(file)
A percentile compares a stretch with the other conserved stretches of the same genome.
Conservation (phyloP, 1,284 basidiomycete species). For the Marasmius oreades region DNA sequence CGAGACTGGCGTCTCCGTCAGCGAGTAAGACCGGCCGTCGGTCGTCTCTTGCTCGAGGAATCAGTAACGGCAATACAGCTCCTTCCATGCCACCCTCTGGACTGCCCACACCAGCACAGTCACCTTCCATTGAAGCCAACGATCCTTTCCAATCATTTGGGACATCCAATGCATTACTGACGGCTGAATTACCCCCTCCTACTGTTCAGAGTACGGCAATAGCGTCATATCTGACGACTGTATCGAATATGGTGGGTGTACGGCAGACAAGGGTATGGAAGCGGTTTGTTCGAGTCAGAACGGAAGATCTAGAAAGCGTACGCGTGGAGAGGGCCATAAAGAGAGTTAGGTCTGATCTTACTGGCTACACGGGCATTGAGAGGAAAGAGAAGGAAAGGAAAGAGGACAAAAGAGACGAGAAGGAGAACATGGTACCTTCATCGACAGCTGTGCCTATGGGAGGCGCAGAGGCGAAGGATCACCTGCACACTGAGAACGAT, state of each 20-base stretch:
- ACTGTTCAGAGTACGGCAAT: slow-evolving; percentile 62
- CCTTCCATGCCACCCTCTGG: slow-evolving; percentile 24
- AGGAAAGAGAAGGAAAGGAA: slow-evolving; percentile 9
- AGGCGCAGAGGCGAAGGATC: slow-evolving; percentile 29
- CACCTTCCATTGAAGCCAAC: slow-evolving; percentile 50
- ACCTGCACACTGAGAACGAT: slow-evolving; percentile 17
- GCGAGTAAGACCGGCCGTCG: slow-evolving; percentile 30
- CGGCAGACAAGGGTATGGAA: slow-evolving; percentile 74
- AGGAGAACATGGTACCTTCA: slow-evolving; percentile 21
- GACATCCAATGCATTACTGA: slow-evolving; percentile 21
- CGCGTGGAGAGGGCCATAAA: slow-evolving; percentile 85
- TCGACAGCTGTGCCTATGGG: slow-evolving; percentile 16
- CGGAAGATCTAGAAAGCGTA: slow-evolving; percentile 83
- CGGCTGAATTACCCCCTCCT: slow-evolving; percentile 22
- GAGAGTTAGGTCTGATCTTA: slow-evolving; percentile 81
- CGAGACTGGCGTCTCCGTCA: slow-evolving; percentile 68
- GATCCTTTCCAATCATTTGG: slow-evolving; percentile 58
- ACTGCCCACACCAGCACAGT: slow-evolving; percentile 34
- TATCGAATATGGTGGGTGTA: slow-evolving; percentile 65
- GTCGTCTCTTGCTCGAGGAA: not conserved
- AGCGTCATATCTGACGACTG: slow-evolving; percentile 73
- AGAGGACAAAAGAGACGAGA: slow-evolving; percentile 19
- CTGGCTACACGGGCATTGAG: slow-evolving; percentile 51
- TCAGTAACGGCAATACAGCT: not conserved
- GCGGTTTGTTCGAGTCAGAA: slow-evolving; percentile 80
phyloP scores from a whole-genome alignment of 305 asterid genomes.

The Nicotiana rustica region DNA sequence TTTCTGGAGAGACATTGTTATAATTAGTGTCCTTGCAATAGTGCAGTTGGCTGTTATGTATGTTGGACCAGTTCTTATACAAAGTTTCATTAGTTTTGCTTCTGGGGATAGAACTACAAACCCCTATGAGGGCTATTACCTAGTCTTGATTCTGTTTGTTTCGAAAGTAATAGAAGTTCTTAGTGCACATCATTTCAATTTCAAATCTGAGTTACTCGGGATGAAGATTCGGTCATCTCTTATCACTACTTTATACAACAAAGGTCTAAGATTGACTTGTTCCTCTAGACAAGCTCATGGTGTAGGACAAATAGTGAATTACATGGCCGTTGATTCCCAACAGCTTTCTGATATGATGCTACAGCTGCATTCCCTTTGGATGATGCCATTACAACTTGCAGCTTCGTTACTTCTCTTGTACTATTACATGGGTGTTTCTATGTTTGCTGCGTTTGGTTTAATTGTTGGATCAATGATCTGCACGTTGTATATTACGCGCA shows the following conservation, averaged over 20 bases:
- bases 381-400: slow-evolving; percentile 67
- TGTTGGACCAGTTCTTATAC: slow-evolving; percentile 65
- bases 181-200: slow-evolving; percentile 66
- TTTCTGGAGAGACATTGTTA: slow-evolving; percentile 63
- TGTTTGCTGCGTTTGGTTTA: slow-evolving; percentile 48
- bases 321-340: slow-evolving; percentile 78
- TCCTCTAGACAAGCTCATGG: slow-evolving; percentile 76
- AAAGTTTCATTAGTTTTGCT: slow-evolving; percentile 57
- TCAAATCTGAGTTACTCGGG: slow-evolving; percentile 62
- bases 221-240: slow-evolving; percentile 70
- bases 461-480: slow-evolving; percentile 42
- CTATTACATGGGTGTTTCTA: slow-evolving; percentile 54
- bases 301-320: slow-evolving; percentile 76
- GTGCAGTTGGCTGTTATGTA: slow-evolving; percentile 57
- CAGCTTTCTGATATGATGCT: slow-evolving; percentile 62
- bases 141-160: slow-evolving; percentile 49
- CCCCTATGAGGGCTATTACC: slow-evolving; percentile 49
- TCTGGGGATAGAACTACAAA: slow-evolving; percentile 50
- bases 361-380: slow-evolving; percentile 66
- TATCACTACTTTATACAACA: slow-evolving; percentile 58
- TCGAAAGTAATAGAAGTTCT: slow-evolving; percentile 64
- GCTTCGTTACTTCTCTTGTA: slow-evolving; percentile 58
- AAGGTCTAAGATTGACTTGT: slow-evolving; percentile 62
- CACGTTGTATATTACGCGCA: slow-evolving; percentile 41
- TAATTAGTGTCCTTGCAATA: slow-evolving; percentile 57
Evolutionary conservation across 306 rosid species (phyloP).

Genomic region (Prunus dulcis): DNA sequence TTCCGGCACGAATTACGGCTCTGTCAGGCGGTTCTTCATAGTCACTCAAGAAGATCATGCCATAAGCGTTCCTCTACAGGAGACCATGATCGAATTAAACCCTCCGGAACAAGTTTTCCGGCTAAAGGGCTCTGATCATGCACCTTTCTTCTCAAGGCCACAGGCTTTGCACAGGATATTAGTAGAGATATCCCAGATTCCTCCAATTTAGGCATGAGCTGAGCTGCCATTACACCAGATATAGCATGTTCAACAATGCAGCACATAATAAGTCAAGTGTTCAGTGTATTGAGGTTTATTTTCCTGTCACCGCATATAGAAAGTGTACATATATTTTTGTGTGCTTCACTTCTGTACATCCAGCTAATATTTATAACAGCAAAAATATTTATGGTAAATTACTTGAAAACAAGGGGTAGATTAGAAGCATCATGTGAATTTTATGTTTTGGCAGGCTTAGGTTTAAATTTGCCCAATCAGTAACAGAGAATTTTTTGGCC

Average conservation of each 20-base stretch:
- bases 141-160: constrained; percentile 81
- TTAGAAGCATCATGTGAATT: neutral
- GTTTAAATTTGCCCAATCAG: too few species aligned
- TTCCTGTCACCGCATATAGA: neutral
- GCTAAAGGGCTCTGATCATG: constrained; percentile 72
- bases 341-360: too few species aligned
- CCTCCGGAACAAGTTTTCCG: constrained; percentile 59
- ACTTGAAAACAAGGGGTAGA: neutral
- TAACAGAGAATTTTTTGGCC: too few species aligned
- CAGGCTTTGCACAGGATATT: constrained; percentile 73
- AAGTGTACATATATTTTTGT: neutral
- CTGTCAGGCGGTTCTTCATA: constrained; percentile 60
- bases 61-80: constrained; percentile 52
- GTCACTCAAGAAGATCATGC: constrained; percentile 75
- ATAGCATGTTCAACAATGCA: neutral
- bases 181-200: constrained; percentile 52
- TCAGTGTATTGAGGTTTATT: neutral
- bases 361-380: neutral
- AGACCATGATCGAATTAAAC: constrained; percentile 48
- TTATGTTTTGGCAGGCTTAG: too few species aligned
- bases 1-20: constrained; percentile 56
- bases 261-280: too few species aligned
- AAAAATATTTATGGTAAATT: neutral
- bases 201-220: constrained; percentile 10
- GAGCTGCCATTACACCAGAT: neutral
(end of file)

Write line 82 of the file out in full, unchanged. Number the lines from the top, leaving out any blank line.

- GAGCTGCCATTACACCAGAT: neutral